Legalization of cannabis nationwide in Canada has been in the works for quite some time now – but on Tuesday of this week Bill C-45, also known as the Cannabis Act, received approval from the Senate with a vote of 52-29. That Senate vote was the second to last step, the bill now requires Royal Assent (final approval by another official) which was scheduled for this morning – officially making Canada the second country in the entire world to legalize cannabis.
“This is an historic milestone for progressive policy in Canada,” justice minister, Jody Wilson-Raybould tweeted. “This legislation will help protect our youth from the risks of cannabis while keeping profits out of the hands of criminals and organized crime.”
Prime Minister Justin Trudeau campaigned on the promise of legalizing cannabis, and after a couple of years of studying the issue, the nation is preparing to have what will probably be the biggest legal and regulated cannabis market to date. Once the bill is formally approved, it will be legal for adults 18 and older to carry and share up to 30 grams of marijuana in public. It will also allow them to cultivate up to four plants in their homes and prepare their own edibles and other products from those plants as long as it remains for personal use.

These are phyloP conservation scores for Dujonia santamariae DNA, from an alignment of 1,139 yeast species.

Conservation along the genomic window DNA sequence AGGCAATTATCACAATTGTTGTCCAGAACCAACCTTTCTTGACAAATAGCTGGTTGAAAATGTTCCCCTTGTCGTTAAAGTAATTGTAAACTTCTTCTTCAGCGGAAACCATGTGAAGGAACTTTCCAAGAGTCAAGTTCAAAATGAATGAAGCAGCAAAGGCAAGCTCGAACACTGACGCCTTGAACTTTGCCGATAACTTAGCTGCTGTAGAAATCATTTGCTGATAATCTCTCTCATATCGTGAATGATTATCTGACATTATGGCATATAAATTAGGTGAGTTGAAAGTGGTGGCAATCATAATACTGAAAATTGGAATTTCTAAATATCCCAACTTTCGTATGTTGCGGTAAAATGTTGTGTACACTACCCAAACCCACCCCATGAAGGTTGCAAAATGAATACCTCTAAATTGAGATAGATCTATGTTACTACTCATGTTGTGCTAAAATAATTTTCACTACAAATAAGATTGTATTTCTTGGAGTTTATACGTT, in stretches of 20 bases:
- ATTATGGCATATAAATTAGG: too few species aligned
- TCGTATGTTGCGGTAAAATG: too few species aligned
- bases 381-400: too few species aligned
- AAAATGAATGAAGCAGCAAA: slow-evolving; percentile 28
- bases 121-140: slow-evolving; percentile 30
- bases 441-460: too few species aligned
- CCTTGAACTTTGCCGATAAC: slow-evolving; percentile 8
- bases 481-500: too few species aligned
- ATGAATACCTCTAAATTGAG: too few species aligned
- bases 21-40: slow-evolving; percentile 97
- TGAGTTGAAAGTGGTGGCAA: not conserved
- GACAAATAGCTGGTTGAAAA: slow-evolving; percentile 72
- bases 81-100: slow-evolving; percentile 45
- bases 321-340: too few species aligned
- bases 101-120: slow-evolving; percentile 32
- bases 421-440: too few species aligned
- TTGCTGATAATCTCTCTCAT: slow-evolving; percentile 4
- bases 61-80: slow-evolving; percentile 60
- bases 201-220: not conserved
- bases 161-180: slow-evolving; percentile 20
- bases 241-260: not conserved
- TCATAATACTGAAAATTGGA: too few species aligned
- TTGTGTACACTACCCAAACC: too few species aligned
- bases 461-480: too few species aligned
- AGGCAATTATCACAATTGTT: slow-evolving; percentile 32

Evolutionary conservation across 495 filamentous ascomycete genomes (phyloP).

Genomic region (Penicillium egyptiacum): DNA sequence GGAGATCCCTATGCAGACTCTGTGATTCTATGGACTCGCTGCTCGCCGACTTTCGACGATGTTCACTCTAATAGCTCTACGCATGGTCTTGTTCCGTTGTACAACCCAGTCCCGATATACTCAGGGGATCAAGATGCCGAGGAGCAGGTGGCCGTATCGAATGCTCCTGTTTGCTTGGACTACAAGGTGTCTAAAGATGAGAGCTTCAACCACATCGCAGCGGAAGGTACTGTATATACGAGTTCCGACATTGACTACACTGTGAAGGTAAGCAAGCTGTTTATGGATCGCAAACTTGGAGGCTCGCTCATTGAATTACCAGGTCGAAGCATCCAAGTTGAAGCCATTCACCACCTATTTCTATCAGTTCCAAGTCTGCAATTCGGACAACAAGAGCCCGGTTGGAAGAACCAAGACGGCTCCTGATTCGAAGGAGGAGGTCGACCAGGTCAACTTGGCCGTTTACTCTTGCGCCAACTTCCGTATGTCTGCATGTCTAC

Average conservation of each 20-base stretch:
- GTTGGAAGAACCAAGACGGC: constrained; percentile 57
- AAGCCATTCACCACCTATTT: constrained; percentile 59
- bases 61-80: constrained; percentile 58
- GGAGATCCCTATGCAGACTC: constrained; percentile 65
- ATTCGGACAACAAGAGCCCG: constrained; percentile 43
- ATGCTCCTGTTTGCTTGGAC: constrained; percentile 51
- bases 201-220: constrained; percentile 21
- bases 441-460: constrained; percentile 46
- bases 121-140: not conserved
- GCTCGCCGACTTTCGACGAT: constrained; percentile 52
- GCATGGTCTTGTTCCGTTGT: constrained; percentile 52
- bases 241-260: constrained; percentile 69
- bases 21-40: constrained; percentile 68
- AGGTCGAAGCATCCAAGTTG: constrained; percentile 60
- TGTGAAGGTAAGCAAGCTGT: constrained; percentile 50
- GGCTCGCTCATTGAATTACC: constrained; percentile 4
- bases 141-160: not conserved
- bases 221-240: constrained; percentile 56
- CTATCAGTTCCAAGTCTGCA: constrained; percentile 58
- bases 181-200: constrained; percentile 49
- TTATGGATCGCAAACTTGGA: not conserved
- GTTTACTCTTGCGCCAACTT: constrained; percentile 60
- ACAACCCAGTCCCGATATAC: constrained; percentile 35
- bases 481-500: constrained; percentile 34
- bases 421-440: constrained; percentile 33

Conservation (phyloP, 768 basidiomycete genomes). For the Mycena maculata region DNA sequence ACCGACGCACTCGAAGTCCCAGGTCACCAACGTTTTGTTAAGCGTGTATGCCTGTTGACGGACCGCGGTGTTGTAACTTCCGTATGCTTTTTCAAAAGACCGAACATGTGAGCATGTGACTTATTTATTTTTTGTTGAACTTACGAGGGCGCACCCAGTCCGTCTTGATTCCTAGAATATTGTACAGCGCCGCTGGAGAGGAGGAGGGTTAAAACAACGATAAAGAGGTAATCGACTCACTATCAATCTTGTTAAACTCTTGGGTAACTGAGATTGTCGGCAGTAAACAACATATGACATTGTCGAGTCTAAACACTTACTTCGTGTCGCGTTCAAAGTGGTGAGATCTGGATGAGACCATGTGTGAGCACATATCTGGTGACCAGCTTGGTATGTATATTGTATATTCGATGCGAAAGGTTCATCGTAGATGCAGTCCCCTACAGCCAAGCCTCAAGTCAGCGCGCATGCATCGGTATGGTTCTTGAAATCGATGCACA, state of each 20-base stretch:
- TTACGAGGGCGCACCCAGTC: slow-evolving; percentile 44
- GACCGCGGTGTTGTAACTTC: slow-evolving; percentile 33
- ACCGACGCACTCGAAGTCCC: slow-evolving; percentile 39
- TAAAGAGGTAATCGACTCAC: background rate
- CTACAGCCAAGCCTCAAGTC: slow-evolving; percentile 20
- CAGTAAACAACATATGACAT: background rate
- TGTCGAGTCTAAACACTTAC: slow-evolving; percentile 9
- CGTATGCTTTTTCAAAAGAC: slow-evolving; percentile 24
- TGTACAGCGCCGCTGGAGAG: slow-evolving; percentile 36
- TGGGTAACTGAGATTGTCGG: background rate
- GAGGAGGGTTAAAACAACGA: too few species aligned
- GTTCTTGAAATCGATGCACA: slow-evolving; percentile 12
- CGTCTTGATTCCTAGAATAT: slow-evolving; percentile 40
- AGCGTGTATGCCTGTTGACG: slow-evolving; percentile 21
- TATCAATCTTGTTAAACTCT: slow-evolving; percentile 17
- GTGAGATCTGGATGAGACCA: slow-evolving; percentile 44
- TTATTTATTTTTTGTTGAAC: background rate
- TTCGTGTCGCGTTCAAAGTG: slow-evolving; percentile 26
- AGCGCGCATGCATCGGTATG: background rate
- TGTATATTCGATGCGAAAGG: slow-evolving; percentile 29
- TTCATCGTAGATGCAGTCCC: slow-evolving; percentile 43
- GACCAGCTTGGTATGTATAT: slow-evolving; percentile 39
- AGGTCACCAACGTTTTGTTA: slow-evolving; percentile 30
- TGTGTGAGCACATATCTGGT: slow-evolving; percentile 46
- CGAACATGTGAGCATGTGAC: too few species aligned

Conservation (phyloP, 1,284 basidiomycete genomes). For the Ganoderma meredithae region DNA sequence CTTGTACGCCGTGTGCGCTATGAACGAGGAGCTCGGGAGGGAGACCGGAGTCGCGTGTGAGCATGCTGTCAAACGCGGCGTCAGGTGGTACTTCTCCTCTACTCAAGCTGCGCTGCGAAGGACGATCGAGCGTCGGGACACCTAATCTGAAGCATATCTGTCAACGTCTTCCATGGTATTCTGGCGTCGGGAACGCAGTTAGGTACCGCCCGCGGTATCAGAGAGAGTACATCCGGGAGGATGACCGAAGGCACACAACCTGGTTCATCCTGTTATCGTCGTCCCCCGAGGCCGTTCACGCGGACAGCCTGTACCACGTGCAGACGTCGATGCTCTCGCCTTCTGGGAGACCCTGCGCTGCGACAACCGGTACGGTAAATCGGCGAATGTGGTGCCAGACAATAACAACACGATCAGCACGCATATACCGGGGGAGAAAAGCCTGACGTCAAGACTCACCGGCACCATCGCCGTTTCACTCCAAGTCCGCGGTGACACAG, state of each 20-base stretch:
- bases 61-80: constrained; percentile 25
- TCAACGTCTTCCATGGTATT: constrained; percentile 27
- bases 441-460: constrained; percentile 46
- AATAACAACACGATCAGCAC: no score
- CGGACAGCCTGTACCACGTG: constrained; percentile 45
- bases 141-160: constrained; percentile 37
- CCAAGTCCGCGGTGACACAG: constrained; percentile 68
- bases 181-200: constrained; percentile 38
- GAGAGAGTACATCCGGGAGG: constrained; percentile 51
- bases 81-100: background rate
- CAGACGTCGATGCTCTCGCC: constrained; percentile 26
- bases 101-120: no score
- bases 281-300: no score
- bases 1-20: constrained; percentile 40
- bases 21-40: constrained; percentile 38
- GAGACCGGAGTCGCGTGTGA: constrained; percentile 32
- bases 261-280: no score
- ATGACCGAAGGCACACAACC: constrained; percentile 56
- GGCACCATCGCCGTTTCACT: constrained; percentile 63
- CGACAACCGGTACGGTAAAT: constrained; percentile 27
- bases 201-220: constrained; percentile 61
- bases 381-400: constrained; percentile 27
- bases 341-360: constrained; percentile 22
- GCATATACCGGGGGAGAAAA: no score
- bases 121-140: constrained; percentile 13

Sales will be tightly regulated by the government – but individual provinces and territories have claimed that they need more time to properly prepare to implement the new law. So that things can run as smoothly as possible from the get-go, Trudeau has agreed to delay legalization – which was originally expected to happen this summer, promptly after passing the legislation – until this fall. Now, everything becomes legal and official on October 17th, 2018.
“We heard from provinces and territories who told us they needed more time to transition to this new framework, so our government will continue to work in full partnership with them, to ensure the smooth and orderly implementation of this new law across Canada,” Trudeau told reporters during an end-of-session news conference.
Considering the massive task at hand, it is understandable to delay things a few extra months while individual provinces and territories get a chance to determine any local regulations and restrictions, and ensure they have time to comply with federal regulations in these early phases.
Most importantly, Canada has taken a stand on the international War on Drugs, literally going up against the world to do what is right and end the unnecessary prohibition on cannabis.